Police and the Purple Heart: How an Easthampton sergeant and a Vietnam War vet forged a friendship

  • Joe Farrick, a Vietnam war Marine veteran, talks Saturday, March 9, 2019, about an early morning fire two weeks earlier that rendered uninhabitable the two-family home he owns on Pine Street in Easthampton. STAFF PHOTO/KEVIN GUTTING

  • Joe Farrick, a Vietnam War Marine veteran, talks Saturday about an early morning fire two weeks earlier that rendered uninhabitable the two-family home he owns on Pine Street in Easthampton. STAFF PHOTO/KEVIN GUTTING

  • Joe Farrick, a Vietnam war Marine veteran, talks Saturday, March 9, 2019, about an early morning fire two weeks earlier that rendered uninhabitable the two-family home he owns on Pine Street in Easthampton. STAFF PHOTO/KEVIN GUTTING

  • This two-family home on Pine Street in Easthampton, owned by Vietnam war Marine veteran Joe Farrick, was heavily damaged in a fire in the early morning hours of Feb. 22. Photographed on Saturday, March 9, 2019. STAFF PHOTO/KEVIN GUTTING

  • Sgt. Bruce Nicol, the veterans liaison officer for the Easthampton police Department at the Easthampton war memorial. STAFF PHOTO/CAROL LOLLIS

  • Sgt. Bruce Nicol, the veterans liaison officer for the Easthampton police Department, at the Easthampton war memorial. STAFF PHOTO/CAROL LOLLIS

  • This two-family home on Pine Street in Easthampton, owned by Vietnam war Marine veteran Joe Farrick, was heavily damaged in a fire in the early morning hours of Feb. 22. Photographed on Saturday, March 9, 2019. STAFF PHOTO/KEVIN GUTTING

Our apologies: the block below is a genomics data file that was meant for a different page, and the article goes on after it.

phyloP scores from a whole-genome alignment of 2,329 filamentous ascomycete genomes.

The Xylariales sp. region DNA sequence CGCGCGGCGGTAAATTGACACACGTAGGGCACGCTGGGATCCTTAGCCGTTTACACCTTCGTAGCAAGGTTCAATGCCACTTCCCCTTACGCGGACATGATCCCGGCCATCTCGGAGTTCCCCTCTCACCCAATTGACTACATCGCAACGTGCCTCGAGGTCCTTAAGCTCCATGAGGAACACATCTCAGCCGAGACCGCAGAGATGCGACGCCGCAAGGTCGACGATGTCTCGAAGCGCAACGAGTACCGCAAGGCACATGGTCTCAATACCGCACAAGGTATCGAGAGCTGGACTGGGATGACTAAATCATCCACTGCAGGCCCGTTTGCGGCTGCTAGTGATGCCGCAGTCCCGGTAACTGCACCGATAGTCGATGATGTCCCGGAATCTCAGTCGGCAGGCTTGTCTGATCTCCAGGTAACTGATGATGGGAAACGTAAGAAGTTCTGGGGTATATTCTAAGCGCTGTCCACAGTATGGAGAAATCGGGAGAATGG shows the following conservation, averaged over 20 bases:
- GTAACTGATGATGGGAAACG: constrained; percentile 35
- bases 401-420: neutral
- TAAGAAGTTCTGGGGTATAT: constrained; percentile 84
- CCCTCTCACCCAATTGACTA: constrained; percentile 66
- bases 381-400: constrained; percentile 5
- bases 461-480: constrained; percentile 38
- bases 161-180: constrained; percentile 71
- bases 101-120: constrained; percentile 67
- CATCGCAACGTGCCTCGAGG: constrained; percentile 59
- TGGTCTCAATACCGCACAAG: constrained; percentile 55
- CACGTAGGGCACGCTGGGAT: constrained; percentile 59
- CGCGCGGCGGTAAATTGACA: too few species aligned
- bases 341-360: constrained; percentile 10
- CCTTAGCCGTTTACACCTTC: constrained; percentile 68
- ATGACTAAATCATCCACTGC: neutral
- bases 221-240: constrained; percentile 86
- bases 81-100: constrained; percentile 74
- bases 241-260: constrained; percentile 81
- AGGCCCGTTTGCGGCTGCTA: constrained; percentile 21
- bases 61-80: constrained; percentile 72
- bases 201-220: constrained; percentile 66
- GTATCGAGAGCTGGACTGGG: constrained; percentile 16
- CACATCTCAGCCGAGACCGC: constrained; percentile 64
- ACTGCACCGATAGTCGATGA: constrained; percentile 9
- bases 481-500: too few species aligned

Staff Writer
Published: 3/12/2019 11:57:32 PM

EASTHAMPTON — Nearly three weeks ago, an electrical fire caused significant damage to a duplex owned by Joe Farrick and occupied by his son, daughter and grandchildren. The fire left Farrick’s family who lived there without a home.

Farrick received a call from his daughter that their house had caught fire, and he soon arrived at the duplex on Pine Street. In the early morning of Feb. 22, firefighters extinguished the flames within 35 minutes, and first responders made sure everyone was safe.

Thanks to the firefighters’ swift and effective response, there were no injuries. In the days after the fire, Farrick also noted the response of a police officer who stayed with him that morning and who is one of many city police officers who have received special training to assist veterans.